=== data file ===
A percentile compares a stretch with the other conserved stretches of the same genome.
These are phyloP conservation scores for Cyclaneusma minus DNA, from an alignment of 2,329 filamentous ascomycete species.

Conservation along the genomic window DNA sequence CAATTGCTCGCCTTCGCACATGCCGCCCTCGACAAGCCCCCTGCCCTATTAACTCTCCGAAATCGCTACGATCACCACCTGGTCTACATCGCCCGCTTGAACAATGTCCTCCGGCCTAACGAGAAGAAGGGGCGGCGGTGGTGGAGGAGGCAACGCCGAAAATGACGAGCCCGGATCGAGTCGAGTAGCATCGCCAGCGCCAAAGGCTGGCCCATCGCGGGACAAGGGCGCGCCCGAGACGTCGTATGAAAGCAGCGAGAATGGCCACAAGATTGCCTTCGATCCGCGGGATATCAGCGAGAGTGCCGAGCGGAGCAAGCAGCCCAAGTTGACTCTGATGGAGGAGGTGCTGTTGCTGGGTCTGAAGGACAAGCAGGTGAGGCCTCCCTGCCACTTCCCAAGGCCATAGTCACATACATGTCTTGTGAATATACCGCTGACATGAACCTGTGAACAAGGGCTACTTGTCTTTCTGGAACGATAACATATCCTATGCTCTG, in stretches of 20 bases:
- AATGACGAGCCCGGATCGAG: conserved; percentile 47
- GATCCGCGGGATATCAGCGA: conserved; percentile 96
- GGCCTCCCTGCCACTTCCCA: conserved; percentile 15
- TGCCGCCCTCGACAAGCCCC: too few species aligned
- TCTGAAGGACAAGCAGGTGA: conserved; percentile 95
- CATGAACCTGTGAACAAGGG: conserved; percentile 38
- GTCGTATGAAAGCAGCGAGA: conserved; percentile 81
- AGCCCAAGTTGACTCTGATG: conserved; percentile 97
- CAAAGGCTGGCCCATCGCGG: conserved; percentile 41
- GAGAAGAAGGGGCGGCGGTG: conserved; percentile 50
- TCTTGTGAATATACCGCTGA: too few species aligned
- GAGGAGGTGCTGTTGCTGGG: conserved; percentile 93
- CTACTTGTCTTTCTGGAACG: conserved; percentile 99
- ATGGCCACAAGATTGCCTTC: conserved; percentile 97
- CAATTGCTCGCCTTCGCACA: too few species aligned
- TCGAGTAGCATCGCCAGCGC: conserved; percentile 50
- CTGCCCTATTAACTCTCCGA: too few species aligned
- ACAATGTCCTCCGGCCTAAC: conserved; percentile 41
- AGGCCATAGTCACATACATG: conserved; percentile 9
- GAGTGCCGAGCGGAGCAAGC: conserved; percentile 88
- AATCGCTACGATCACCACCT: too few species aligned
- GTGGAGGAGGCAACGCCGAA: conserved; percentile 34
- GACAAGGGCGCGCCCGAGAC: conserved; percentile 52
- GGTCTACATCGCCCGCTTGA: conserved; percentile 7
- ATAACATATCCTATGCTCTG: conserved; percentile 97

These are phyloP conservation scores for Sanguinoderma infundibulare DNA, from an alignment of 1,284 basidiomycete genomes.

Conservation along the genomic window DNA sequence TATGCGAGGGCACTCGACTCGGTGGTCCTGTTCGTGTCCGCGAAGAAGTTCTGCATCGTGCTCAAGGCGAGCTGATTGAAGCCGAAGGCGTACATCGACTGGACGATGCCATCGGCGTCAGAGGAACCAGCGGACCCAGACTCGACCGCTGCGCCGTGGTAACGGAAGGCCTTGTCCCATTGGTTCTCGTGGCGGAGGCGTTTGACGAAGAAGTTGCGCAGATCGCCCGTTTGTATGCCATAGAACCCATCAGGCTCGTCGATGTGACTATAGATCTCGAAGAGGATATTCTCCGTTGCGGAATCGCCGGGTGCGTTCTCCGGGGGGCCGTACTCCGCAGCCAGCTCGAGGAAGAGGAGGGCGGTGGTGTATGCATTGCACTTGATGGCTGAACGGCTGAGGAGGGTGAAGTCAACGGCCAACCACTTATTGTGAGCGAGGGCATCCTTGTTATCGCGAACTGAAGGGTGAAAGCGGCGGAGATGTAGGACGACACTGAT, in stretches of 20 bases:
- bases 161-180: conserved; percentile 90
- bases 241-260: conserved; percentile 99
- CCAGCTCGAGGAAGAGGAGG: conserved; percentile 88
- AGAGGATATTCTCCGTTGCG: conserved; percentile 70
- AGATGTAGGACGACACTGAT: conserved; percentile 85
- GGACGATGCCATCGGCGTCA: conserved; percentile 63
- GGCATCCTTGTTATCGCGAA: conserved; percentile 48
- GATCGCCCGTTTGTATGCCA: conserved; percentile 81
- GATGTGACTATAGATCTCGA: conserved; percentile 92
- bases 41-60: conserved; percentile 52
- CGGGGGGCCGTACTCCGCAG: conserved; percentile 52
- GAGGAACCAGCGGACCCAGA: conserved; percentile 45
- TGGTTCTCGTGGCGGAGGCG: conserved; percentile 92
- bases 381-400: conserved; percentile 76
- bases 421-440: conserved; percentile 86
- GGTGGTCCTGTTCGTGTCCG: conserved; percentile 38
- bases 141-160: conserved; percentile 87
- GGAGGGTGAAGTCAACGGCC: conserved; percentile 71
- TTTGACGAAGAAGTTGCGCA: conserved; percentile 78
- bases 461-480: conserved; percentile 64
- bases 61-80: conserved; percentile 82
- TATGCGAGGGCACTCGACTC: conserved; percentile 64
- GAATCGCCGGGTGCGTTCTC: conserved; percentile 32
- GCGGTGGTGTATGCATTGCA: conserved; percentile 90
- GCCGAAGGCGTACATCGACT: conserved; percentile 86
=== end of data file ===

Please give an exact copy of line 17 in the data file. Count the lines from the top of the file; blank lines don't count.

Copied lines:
- ATGGCCACAAGATTGCCTTC: conserved; percentile 97